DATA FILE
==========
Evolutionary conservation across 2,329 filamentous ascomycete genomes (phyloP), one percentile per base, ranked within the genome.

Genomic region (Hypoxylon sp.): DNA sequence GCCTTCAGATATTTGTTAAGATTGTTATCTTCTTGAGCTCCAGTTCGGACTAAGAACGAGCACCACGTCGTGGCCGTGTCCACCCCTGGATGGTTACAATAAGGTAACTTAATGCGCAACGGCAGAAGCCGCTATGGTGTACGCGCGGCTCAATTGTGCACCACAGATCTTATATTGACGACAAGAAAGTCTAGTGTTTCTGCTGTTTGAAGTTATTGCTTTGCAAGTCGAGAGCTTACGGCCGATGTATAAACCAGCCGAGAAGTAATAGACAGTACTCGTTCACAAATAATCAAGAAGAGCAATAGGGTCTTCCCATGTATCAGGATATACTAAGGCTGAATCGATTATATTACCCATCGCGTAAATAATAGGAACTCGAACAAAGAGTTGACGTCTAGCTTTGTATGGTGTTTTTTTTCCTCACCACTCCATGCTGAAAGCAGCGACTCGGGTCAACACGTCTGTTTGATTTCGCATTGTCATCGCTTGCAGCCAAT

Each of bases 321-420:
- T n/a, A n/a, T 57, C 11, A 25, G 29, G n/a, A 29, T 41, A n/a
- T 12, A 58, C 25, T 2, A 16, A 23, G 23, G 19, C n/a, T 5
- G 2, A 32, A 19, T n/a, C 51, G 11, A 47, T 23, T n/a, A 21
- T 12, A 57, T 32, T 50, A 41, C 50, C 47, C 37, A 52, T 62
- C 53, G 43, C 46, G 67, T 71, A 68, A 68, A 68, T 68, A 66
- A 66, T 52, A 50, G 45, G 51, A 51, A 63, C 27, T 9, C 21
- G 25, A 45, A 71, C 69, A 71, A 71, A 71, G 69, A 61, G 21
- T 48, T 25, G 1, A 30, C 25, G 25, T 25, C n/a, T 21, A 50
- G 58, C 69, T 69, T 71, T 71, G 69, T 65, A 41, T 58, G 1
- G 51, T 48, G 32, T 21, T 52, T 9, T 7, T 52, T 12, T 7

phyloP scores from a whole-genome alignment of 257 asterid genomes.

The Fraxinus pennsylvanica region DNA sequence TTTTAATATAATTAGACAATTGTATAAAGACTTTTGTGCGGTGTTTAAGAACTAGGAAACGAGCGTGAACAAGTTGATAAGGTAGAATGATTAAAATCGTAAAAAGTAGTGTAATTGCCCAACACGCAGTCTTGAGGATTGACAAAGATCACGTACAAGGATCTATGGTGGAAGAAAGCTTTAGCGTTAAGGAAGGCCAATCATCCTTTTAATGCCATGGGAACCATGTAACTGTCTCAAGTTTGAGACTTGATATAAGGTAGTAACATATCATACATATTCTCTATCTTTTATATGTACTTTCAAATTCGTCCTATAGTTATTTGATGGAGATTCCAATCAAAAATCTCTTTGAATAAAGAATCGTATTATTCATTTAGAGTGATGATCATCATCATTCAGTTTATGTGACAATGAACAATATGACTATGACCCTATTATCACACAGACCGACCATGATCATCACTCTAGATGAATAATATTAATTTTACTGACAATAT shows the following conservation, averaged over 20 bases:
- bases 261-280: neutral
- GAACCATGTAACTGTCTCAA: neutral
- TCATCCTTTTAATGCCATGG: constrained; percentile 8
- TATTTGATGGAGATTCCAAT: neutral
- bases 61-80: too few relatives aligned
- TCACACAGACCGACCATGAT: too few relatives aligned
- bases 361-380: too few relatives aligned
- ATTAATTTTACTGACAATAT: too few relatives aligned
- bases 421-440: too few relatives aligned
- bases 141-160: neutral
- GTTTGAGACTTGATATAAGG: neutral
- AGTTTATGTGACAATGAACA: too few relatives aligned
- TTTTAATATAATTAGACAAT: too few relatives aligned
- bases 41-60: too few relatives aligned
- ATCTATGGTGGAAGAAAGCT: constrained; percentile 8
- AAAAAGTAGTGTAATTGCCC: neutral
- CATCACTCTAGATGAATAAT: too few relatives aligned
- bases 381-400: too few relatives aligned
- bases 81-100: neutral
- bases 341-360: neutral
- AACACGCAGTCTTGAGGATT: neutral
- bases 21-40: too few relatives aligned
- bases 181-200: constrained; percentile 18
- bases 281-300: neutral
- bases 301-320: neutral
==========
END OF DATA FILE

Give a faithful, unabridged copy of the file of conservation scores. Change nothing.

Evolutionary conservation across 2,329 filamentous ascomycete genomes (phyloP), one percentile per base, ranked within the genome.

Genomic region (Hypoxylon sp.): DNA sequence GCCTTCAGATATTTGTTAAGATTGTTATCTTCTTGAGCTCCAGTTCGGACTAAGAACGAGCACCACGTCGTGGCCGTGTCCACCCCTGGATGGTTACAATAAGGTAACTTAATGCGCAACGGCAGAAGCCGCTATGGTGTACGCGCGGCTCAATTGTGCACCACAGATCTTATATTGACGACAAGAAAGTCTAGTGTTTCTGCTGTTTGAAGTTATTGCTTTGCAAGTCGAGAGCTTACGGCCGATGTATAAACCAGCCGAGAAGTAATAGACAGTACTCGTTCACAAATAATCAAGAAGAGCAATAGGGTCTTCCCATGTATCAGGATATACTAAGGCTGAATCGATTATATTACCCATCGCGTAAATAATAGGAACTCGAACAAAGAGTTGACGTCTAGCTTTGTATGGTGTTTTTTTTCCTCACCACTCCATGCTGAAAGCAGCGACTCGGGTCAACACGTCTGTTTGATTTCGCATTGTCATCGCTTGCAGCCAAT

Each of bases 321-420:
- T n/a, A n/a, T 57, C 11, A 25, G 29, G n/a, A 29, T 41, A n/a
- T 12, A 58, C 25, T 2, A 16, A 23, G 23, G 19, C n/a, T 5
- G 2, A 32, A 19, T n/a, C 51, G 11, A 47, T 23, T n/a, A 21
- T 12, A 57, T 32, T 50, A 41, C 50, C 47, C 37, A 52, T 62
- C 53, G 43, C 46, G 67, T 71, A 68, A 68, A 68, T 68, A 66
- A 66, T 52, A 50, G 45, G 51, A 51, A 63, C 27, T 9, C 21
- G 25, A 45, A 71, C 69, A 71, A 71, A 71, G 69, A 61, G 21
- T 48, T 25, G 1, A 30, C 25, G 25, T 25, C n/a, T 21, A 50
- G 58, C 69, T 69, T 71, T 71, G 69, T 65, A 41, T 58, G 1
- G 51, T 48, G 32, T 21, T 52, T 9, T 7, T 52, T 12, T 7

phyloP scores from a whole-genome alignment of 257 asterid genomes.

The Fraxinus pennsylvanica region DNA sequence TTTTAATATAATTAGACAATTGTATAAAGACTTTTGTGCGGTGTTTAAGAACTAGGAAACGAGCGTGAACAAGTTGATAAGGTAGAATGATTAAAATCGTAAAAAGTAGTGTAATTGCCCAACACGCAGTCTTGAGGATTGACAAAGATCACGTACAAGGATCTATGGTGGAAGAAAGCTTTAGCGTTAAGGAAGGCCAATCATCCTTTTAATGCCATGGGAACCATGTAACTGTCTCAAGTTTGAGACTTGATATAAGGTAGTAACATATCATACATATTCTCTATCTTTTATATGTACTTTCAAATTCGTCCTATAGTTATTTGATGGAGATTCCAATCAAAAATCTCTTTGAATAAAGAATCGTATTATTCATTTAGAGTGATGATCATCATCATTCAGTTTATGTGACAATGAACAATATGACTATGACCCTATTATCACACAGACCGACCATGATCATCACTCTAGATGAATAATATTAATTTTACTGACAATAT shows the following conservation, averaged over 20 bases:
- bases 261-280: neutral
- GAACCATGTAACTGTCTCAA: neutral
- TCATCCTTTTAATGCCATGG: constrained; percentile 8
- TATTTGATGGAGATTCCAAT: neutral
- bases 61-80: too few relatives aligned
- TCACACAGACCGACCATGAT: too few relatives aligned
- bases 361-380: too few relatives aligned
- ATTAATTTTACTGACAATAT: too few relatives aligned
- bases 421-440: too few relatives aligned
- bases 141-160: neutral
- GTTTGAGACTTGATATAAGG: neutral
- AGTTTATGTGACAATGAACA: too few relatives aligned
- TTTTAATATAATTAGACAAT: too few relatives aligned
- bases 41-60: too few relatives aligned
- ATCTATGGTGGAAGAAAGCT: constrained; percentile 8
- AAAAAGTAGTGTAATTGCCC: neutral
- CATCACTCTAGATGAATAAT: too few relatives aligned
- bases 381-400: too few relatives aligned
- bases 81-100: neutral
- bases 341-360: neutral
- AACACGCAGTCTTGAGGATT: neutral
- bases 21-40: too few relatives aligned
- bases 181-200: constrained; percentile 18
- bases 281-300: neutral
- bases 301-320: neutral